Hennepin legend Walter Durley Boyle missed Law Day
By Stephen Anderson
Excerpts from the vitae of Central Illinois legal legend Walter Durley Boyle may have qualified for inclusion in the Guinness Book of World Records.
Mr. Boyle, a 1936 graduate of the University of Illinois College of Law, died April 13 in St. Margaret's Hospital, Spring Valley, the day after he handled his last legal matter. He would miss his first Law Day ceremony in local memory.
The Hennepin attorney practiced law for almost 72 years, perhaps a national and a state record. And he served 10 consecutive four-year terms as Putnam County state's attorney. The latter accomplishment was the subject of a "Ripley's Believe It or Not!" cartoon in 2006.
Mr. Boyle was 94, of counsel to Boyle & Bolin, and licensed by the Attorney Registration and Disciplinary Commission for active practice during 2008. He was a Charter Fellow and Gold Fellow of the Illinois Bar Foundation.
The Illinois State Bar Association honored Mr. Boyle in June 1993 at the Annual Meeting with the second General Practice Section Tradition of Excellence Award.
He received the award for civic achievements that included board service with Illinois Valley Community College and St. Margaret's Hospital, in addition to representation of several municipalities.
Mr. Boyle's record as a county prosecutor from 1936 to 1976 was even more remarkable in light of the fact that he won the Democratic nomination while still a law student.
A Republican opponent challenged his eligibility to serve because he was not yet a lawyer, but Mr. Boyle was admitted to the Illinois bar on Oct. 15, 1936, shortly before the election.
His four-decade tenure was interrupted only twice - by Navy service during World War II and advanced study at Harvard Law School.
The Illinois State's Attorney's Association honored Mr. Boyle in 2003 during a Law Day celebration in the Putnam County Courthouse. A commemorative plaque and resolution lauded his public service, legal skills and dedication to the justice system.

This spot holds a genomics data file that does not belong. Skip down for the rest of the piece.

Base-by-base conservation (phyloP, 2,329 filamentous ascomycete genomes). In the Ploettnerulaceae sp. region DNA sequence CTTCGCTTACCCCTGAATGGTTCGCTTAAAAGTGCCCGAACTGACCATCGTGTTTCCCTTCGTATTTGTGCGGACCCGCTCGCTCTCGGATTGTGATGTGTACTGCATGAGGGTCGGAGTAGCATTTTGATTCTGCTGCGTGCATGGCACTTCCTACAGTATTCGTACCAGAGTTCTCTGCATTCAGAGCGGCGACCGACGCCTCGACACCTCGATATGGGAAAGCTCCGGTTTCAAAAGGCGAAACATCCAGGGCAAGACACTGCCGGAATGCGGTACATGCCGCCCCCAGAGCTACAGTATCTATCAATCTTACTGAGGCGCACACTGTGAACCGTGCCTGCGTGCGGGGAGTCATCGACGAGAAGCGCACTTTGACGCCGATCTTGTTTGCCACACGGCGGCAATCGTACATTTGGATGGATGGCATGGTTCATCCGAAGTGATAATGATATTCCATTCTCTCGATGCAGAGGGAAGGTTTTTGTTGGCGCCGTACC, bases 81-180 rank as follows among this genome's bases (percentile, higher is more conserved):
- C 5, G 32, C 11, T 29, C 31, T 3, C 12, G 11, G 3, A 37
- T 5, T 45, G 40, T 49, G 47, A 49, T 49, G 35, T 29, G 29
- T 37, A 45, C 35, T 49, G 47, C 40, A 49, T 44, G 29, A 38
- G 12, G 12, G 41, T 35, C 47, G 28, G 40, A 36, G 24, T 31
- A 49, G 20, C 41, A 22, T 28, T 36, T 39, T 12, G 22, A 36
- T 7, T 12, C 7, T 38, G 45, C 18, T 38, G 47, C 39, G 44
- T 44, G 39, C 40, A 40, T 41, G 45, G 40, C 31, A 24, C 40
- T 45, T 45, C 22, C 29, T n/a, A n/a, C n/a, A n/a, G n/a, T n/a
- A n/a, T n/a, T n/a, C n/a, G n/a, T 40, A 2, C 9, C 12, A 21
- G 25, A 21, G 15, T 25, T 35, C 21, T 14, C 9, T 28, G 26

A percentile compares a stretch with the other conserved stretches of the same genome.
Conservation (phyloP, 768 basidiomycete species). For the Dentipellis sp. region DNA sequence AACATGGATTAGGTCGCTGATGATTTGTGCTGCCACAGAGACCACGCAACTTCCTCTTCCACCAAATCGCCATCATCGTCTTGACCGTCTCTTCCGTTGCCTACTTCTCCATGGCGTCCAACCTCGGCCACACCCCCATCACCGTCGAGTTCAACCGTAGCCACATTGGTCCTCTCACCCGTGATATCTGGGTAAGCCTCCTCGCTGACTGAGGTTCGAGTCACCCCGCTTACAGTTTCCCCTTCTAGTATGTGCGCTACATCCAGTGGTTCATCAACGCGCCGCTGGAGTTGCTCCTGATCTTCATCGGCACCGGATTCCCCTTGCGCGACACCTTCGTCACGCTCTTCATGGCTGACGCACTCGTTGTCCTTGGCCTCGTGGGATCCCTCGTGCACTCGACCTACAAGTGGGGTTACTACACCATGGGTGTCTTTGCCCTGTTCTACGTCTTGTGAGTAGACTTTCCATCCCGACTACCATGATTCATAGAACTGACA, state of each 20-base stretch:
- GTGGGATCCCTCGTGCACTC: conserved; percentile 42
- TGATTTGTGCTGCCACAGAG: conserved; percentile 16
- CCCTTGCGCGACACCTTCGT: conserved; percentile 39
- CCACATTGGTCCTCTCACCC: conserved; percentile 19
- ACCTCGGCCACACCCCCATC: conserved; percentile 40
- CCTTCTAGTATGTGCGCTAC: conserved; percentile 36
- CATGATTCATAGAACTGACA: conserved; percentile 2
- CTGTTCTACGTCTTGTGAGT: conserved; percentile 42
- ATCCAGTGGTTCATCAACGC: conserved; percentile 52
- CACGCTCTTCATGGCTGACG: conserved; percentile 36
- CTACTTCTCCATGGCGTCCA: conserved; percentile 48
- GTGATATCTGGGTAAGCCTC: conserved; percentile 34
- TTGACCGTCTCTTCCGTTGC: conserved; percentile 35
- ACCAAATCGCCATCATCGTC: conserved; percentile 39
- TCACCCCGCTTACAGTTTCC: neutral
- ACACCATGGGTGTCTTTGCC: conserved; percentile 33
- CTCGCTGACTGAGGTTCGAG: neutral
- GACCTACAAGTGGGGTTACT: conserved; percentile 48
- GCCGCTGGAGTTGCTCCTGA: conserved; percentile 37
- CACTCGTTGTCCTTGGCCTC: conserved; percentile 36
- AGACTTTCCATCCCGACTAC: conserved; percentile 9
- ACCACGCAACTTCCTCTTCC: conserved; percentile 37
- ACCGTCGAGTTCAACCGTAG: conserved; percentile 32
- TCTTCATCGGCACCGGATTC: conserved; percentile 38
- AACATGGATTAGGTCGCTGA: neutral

Making the presentation, Peoria County State's Attorney Kevin W. Lyons said he expected the community to be soon named "Durleyville."
Mr. Boyle was a member of the Senior Illinoisans Hall of Fame and Illinois Valley Community College Hall of Fame, and was a Hennepin Citizen of the Year. He also received a Studs Terkel Award and an Ageless Achievers Award.
He and Roger C. Bolin, his law partner and president of the Putnam County Bar Association, organized and conducted numerous Law Day programs for area high school students.
Last year, Mr. Boyle included discussion of a letter his potato-farming great-grandfather and great-grandmother, Williamson and Madison Durley, received from Abraham Lincoln in the mid-1850s.
Lincoln asked for their support of his re-election to the Illinois House, but they challenged his indecisive position on the abolition of slavery.
The subsequent letter from Lincoln to the Durleys explained that while he opposed slavery, he could not fully support abolition at that time.
Mr. Boyle and his wife, Hazel Marie Boyle, who died in 1994, were known for philanthropy, including scholarships for Putnam County students to attend college. A Walter Durley Boyle Park in Hennepin memorializes some of his contributions.
Mr. Boyle honored his late wife by building and dedicating a senior center to her and installing a plaza and fountain in her name near his office.
The Boyle family owns and maintains the former one-room Hennepin schoolhouse he attended as a youngster while living and working on a farm 10 miles south of town.
Thomas Carmody, presiding judge in Bridgeview
Presiding Judge Thomas F. Carmody Jr. of Cook County's 5th Municipal District Court in Bridgeview, a resident of Evergreen Park, died April 20 at age 56 of a heart attack while playing golf in Lemont.
A 1976 graduate of The John Marshall Law School, Mr. Carmody was an assistant public defender in the 5th and 6th Districts from 1977 until 1992, when he was elected to the circuit court from the 3rd Subcircuit.
Assigned to the Bridgeview courthouse, he handled both criminal and civil cases and for four years served on a court subcommittee that coordinated efforts against drunk driving. He was named presiding judge in 2006.
Survivors include a brother, Chicago attorney Matthew J. Carmody.
Lawrence Coles was corporate law guru
Chicago attorney Lawrence Arthur Coles Jr., a partner emeritus at Holland & Knight, who had Parkinson's disease since 1991, died April 26 at age 79 of liver cancer at Northwestern Memorial Hospital. He was a resident of Barrington Hills.
A 1957 graduate of the University of Wisconsin Law School, Mr. Coles began his career with Jenner & Block. He started his own practice in 1971, and in 1984 merger with McBride & Baker to form McBride, Baker & Coles. The firm combined with Holland & Knight in 2002.